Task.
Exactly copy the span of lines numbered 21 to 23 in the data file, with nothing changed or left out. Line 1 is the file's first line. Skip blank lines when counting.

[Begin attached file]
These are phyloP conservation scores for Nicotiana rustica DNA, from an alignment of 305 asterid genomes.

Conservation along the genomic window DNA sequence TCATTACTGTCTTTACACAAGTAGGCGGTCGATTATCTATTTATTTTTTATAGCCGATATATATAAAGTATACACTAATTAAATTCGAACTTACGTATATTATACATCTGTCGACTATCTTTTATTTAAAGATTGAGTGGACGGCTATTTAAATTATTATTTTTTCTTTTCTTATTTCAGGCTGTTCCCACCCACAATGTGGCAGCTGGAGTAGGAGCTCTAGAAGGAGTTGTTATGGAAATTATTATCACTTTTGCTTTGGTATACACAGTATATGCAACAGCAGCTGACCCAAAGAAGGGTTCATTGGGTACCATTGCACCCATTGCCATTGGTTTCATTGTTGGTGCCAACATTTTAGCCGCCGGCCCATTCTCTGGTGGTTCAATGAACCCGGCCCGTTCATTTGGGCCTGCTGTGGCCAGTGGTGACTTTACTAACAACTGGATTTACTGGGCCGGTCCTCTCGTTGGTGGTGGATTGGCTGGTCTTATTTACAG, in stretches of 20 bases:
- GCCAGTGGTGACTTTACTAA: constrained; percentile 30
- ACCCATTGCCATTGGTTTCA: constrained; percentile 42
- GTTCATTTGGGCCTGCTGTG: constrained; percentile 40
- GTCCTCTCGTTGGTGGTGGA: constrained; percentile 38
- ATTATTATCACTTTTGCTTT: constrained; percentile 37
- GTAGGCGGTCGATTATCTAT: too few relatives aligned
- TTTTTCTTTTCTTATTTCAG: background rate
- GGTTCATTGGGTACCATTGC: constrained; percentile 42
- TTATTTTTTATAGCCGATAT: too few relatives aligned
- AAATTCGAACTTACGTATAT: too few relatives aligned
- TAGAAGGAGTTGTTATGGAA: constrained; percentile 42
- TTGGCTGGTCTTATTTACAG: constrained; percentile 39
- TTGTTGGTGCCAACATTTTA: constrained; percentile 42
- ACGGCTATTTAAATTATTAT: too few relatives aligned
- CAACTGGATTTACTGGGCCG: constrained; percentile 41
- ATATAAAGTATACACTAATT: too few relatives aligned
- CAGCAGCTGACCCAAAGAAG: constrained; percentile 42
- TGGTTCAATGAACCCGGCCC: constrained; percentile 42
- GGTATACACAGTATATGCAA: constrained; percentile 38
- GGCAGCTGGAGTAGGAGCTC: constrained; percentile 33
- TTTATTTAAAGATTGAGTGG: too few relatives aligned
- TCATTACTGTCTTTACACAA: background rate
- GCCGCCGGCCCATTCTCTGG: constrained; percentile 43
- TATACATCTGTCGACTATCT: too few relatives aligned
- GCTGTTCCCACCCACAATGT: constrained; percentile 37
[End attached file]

- GGTATACACAGTATATGCAA: constrained; percentile 38
- GGCAGCTGGAGTAGGAGCTC: constrained; percentile 33
- TTTATTTAAAGATTGAGTGG: too few relatives aligned